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Pop Music | Record Rack

One Child's destiny: an adept solo fling

October 20, 2002|Natalie Nichols; Randy Lewis; Steve Hochman; Soren Baker; Don Heckman; Agustin Gurza

Kelly Rowland

"Simply Deep"

***, Columbia

One of the other members of megastar R&B-pop trio Destiny's Child, Kelly Rowland scores points for truth in advertising with her debut solo bow. This 14-track collection (in stores Tuesday) contains no big insights, but its adept mainstream-pop ruminations on life and love are surprisingly subtle, with an appealing sincerity that never turns maudlin.

Abetted by the usual throng of producers and songwriters, along with guests Nelly and Solange Knowles (yes, Beyonce's younger sister), Rowland doesn't bowl you over with her personality. But her fine voice adapts nicely to different settings. She brings an ardent sadness to the single "Stole," a rock-flavored soul tune about promising young lives snuffed out; and a believable sense of wonder to the gently percussive "(Love Lives in) Strange Places." One of three songs she co-wrote, it reflects on how the right one often comes along quite unexpectedly.

Rowland deals mostly with romantic hopes and disappointments, shifting confidently from whispered urgency ("Obsession") to sighing heartbreak ("Everytime You Walk Out That Door") to breathy come-on ("Make U Wanna Stay"). But she also musters up some attitude for more dance floor-oriented tunes such as "Dilemma," her propulsively boppy smash duet with Nelly that reworks the Patti LaBelle '80s R&B hit "Love, Need and Want You."


Santana lets the guests run party



** 1/2, Arista

Let's face it: The tinkly tune from an ice-cream truck would turn sensually soulful if Carlos Santana added his scorching guitar and his band's seductive, pan-Latin rhythms.

So it is in "Shaman" (in stores Tuesday), the follow-up to the group's Grammy-sweeping, 11-million-plus selling "Supernatural," as Santana plays musical shaman by sprucing up several routine pop songs and rescuing some awkward collaborations with his time-tested recipe.

The veteran fret wizard isn't about to tamper with a formula as super-successful as "Supernatural's," which means guest stars galore once again. Macy Gray, Michelle Branch, Dido, Seal, Musiq, Ozomatli, Nickelback's Chad Kroeger, P.O.D. and even Placido Domingo are aboard this time. Few of the pairings yield real magic, though Santana's inextinguishable musicality makes it impossible to dismiss any as wasted efforts.

The gutsy artistic move after "Supernatural" would have been to refocus attention on the man, his guitar and his band -- that's who creates the highlights here, the Afro-Cuban "Adouma," "Foo Foo," "Victory Is Won" and "Aye Aye Aye."

Instead, Santana sounds like a sparkling guest at his own bash, often too busy in the kitchen to step out and assume his rightful role as the life of the party.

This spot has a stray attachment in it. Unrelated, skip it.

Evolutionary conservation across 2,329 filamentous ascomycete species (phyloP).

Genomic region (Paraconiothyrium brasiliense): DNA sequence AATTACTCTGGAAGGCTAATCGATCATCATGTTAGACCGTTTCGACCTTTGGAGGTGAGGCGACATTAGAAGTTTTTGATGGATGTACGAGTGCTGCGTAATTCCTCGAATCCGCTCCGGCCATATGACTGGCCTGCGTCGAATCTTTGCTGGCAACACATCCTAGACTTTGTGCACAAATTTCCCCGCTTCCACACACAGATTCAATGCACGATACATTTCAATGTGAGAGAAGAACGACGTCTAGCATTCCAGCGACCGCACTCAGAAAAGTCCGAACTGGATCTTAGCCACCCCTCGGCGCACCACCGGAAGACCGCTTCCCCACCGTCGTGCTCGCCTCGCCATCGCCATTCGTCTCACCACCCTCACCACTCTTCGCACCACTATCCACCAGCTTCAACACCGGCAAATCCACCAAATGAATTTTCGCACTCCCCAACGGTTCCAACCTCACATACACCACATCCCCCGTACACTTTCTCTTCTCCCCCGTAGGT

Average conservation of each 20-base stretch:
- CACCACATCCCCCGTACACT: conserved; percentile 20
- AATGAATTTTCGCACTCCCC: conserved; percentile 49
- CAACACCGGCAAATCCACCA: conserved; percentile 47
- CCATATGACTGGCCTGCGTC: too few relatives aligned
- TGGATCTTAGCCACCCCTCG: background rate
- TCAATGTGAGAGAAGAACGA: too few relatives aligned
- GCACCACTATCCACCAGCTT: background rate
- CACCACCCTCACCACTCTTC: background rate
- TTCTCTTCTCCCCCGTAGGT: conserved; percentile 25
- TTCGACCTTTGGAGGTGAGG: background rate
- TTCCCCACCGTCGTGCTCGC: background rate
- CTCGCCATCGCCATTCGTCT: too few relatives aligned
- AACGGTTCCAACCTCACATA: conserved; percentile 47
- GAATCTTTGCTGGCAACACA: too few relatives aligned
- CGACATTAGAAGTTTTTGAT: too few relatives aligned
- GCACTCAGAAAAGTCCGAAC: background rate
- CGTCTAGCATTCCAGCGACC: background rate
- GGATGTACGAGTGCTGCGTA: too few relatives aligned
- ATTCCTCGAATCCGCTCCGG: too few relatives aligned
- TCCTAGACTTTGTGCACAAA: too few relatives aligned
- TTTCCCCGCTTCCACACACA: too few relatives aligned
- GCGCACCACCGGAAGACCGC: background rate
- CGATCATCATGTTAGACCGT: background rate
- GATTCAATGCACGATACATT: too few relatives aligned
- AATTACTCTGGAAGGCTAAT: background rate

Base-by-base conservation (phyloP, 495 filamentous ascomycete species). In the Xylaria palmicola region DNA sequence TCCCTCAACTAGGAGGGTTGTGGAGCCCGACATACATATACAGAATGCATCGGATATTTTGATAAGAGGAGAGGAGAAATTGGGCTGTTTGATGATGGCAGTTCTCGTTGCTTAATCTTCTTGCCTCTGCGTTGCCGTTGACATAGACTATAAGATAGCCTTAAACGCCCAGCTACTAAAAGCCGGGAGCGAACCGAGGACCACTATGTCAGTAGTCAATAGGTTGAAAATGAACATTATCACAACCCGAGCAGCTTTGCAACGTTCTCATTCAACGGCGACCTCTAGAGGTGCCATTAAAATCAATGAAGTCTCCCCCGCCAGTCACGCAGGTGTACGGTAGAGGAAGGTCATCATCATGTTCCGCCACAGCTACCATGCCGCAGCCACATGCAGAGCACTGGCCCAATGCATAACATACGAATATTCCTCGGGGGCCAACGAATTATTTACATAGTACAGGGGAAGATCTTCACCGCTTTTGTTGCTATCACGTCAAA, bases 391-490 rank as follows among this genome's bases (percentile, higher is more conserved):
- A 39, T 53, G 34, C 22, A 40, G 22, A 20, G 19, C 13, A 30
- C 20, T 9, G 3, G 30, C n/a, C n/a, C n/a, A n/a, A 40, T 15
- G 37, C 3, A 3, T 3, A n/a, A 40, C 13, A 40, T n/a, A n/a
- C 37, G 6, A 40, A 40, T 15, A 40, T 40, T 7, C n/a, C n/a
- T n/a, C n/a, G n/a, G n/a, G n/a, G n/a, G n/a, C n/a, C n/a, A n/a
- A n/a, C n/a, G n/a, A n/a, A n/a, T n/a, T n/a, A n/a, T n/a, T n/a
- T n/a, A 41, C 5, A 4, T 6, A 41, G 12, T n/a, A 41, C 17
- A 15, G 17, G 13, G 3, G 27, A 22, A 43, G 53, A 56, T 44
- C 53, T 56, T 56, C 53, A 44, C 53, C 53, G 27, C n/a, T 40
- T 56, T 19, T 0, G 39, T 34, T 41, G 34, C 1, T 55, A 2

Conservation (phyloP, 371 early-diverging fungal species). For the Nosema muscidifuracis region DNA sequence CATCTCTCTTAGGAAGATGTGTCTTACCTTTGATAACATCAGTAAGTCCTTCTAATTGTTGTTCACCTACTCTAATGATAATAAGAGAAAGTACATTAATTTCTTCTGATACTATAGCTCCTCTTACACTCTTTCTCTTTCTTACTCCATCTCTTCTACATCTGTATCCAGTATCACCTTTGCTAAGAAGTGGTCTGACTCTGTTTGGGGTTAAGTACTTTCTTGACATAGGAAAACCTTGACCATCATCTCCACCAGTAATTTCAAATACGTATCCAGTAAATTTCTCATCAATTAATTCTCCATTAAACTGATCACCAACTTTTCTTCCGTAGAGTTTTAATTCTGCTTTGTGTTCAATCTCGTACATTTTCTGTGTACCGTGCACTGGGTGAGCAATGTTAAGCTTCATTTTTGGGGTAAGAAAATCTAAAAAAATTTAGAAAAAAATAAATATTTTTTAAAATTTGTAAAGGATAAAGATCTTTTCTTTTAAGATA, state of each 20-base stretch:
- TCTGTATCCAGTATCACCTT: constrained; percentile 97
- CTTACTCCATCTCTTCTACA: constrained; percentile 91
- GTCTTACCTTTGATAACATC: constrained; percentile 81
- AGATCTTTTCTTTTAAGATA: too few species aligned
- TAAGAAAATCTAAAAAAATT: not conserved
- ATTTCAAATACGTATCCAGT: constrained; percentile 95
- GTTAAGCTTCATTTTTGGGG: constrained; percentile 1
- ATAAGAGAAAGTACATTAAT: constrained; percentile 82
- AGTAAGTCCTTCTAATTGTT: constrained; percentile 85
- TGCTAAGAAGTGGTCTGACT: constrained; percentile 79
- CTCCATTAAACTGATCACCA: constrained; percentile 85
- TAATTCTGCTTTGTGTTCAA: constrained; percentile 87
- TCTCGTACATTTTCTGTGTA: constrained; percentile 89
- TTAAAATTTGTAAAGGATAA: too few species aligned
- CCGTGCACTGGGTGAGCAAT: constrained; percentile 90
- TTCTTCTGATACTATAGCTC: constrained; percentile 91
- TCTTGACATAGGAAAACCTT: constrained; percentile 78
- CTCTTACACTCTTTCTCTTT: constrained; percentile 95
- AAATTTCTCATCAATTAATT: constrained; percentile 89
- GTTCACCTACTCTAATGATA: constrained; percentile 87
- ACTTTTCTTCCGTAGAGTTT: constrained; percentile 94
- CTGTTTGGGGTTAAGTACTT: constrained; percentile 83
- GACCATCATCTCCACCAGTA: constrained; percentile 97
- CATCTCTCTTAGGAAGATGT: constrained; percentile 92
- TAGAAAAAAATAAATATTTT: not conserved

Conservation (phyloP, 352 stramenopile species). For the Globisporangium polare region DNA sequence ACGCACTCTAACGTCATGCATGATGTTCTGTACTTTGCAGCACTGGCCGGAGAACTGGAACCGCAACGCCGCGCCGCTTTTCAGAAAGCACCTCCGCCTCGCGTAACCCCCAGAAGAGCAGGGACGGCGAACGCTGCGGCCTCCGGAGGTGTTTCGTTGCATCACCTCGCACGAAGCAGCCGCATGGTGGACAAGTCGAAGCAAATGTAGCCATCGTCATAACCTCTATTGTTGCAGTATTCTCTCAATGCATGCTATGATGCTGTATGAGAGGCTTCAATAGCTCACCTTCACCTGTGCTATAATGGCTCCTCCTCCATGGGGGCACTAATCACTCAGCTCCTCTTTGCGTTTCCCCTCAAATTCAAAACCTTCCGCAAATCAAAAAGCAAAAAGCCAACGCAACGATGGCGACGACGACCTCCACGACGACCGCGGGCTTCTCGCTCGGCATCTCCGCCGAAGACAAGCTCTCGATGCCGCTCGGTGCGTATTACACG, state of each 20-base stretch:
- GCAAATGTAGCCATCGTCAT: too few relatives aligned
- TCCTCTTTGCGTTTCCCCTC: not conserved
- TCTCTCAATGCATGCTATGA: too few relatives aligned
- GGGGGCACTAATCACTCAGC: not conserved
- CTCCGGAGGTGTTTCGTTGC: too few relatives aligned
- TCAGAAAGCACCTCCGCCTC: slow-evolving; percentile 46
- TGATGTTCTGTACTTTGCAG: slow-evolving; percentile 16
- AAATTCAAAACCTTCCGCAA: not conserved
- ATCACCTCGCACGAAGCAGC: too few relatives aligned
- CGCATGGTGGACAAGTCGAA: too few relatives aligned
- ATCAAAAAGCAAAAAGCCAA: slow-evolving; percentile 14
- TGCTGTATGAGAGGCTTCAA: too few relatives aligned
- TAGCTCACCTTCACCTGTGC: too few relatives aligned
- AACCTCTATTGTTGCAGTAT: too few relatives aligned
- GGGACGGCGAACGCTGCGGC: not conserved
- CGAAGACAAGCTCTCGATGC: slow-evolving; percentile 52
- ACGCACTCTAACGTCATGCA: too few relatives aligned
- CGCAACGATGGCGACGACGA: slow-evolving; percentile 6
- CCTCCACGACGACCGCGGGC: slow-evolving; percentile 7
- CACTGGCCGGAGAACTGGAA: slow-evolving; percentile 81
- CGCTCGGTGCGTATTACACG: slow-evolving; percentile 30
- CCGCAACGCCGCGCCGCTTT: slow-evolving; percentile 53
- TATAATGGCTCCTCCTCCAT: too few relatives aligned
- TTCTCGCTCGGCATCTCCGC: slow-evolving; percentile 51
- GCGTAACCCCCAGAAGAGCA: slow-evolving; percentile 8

--Randy Lewis


Foos' latest: Good, could be better

Foo Fighters

"One by One"

***, RCA

"All my life I've been searching for something. ... Nothing satisfies, but I'm getting close," sings Dave Grohl in the rapid-fire opening of "All My Life," the first song on his Foo Fighters' fourth album (due Tuesday). Throughout the album he confronts the frustration of having goals in sight but not quite getting there. And while that sense has always been the emotional foundation for the Foos, Nirvana alumnus Grohl has brought new maturity to the subject.

The song "Tired," in particular, trades in the band's muscular power-punk for a slow-simmering stew of internal conflicts over an unhealthy relationship. It's more subtly shaded than Nirvana's stares into the abyss, if less compelling. And Grohl generally lacks Cobain's essential gallows humor. But it still packs a sting.

The close-but-not-quite frustrations also apply to some of the music. There's an impressive expansion of the Foos' range with the staccato rush of "All My Life," the tortured calm of "Tired" and some nice melodic pop-rock twists in "Times Like These" and "Have It All." But in other places there's a drift toward arena-rock conventions. Grohl has proven before that he can set -- and reach -- higher goals than that.

-- Steve Hochman


More hot jams from LL Cool J

LL Cool J


***, Def Jam

LL Cool J has been a model of consistency in a genre that cannibalizes its elder statesmen, eager to replace them. With his ninth studio album (in stores Tuesday), the Queens hip-hop star again shows he's got enough edge to satisfy hard-core rap fans and the kind of jams to hook the more radio-reliant. The single "Luv U Better" features LL apologizing for his shortcomings and promising to improve his behavior, while "Big Momma (Unconditional Love)" is a moving paean to his grandmother, the parental figure in his life.

Even on his softer selections, LL packs his rhymes with the witty wordplay and imagination that are hallmarks of his work. On "Niggy Nuts" and "Fa Ha," he flexes a harder side, boasting of his rhyming skills on the former while warning about falling in love for the wrong reasons on the latter. "10" is another strong package from one of rap's most important figures.

--Soren Baker


Rod sings classics: It had to be him

Rod Stewart

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